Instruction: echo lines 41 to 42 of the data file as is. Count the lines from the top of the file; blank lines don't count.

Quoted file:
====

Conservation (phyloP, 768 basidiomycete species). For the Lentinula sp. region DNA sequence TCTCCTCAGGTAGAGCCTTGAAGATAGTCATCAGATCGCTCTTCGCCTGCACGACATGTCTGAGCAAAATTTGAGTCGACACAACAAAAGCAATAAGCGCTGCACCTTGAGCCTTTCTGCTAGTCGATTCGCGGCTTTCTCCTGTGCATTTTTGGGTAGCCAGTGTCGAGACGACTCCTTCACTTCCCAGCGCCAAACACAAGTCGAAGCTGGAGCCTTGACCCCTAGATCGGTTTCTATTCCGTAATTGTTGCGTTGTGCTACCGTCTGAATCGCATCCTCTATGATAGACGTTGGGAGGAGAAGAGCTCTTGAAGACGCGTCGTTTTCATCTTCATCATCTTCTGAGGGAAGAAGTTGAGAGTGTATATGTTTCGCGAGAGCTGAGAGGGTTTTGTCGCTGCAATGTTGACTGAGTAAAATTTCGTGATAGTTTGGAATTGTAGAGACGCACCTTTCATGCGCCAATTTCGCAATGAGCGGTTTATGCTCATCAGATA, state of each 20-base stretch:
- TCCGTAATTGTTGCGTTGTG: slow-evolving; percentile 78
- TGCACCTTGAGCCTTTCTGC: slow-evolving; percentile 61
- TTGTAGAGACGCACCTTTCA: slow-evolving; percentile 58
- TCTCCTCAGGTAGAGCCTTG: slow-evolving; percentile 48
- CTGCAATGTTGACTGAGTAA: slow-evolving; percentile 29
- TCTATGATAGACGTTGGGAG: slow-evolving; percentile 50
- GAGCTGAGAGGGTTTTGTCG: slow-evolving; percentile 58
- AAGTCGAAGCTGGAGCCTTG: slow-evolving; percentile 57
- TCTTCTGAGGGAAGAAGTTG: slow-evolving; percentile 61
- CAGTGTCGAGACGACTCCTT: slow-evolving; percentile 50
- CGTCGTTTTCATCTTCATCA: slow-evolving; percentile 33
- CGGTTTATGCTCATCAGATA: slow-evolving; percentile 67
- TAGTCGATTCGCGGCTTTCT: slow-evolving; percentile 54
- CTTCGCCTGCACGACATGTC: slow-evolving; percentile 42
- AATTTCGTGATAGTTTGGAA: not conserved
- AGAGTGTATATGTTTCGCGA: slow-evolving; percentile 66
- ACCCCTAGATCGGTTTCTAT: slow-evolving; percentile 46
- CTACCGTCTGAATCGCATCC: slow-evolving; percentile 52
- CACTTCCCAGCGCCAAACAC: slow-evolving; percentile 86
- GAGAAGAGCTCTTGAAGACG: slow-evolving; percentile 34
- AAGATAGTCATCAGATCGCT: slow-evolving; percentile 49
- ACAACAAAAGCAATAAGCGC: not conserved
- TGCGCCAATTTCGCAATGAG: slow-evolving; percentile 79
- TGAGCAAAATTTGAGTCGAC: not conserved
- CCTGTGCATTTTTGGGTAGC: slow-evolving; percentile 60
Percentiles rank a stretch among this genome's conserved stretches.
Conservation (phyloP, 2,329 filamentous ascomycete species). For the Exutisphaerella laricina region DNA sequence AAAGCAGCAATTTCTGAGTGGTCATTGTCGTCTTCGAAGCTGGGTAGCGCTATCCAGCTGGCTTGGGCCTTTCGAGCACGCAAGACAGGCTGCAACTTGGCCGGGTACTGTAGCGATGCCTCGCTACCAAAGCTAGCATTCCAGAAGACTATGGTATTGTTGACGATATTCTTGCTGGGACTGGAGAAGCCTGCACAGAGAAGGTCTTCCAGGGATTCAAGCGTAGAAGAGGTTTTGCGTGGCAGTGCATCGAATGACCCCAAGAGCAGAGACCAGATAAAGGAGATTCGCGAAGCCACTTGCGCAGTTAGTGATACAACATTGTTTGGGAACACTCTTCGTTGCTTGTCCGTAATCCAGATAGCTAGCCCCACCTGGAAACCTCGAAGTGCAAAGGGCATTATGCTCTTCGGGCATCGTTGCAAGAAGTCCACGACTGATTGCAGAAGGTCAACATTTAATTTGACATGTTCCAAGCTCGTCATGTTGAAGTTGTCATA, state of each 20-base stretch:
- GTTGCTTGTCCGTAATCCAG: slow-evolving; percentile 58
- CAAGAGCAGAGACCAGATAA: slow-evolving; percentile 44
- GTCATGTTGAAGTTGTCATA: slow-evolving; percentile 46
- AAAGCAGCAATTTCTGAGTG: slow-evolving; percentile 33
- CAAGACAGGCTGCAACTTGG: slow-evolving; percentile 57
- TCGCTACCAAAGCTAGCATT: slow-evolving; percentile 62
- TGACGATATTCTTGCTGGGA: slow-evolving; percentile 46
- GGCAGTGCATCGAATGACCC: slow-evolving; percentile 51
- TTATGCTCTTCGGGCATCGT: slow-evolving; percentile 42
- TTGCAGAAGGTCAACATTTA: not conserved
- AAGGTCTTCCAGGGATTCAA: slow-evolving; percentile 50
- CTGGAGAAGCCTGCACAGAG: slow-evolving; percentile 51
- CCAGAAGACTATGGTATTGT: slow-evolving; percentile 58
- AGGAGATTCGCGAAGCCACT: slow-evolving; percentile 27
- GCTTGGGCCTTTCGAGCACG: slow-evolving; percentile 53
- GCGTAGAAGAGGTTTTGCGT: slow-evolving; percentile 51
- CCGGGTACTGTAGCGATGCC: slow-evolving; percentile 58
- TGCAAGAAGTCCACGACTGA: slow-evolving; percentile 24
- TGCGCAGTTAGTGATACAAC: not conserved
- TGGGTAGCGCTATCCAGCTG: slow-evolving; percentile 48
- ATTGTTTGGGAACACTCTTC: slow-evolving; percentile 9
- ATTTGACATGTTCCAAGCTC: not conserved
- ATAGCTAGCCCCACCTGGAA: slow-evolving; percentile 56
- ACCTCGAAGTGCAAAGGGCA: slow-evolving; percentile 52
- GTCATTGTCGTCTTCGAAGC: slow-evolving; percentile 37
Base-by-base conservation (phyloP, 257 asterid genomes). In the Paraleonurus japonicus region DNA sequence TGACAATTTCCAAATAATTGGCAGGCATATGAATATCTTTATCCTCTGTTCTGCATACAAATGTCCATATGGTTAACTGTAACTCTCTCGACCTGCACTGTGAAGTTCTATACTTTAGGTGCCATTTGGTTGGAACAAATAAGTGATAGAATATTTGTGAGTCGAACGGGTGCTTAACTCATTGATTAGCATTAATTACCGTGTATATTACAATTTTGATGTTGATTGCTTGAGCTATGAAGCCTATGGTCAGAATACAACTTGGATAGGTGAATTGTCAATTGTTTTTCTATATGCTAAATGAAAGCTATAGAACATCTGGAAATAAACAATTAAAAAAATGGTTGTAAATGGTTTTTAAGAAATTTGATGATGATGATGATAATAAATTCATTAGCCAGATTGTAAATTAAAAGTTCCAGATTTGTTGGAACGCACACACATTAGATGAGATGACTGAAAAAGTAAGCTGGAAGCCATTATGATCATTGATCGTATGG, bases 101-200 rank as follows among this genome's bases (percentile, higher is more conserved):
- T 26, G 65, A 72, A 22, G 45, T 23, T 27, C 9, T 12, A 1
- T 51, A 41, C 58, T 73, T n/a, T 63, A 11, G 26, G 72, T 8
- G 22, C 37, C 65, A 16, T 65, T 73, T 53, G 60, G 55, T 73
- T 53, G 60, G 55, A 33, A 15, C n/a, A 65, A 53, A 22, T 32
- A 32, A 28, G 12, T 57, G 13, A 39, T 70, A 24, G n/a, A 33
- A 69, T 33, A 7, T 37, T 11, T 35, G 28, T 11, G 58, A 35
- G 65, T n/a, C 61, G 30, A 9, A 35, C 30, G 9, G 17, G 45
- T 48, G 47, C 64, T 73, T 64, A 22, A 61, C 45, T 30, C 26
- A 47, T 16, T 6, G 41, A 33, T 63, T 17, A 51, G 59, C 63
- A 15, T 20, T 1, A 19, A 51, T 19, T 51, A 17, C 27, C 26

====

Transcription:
- CCAGAAGACTATGGTATTGT: slow-evolving; percentile 58
- AGGAGATTCGCGAAGCCACT: slow-evolving; percentile 27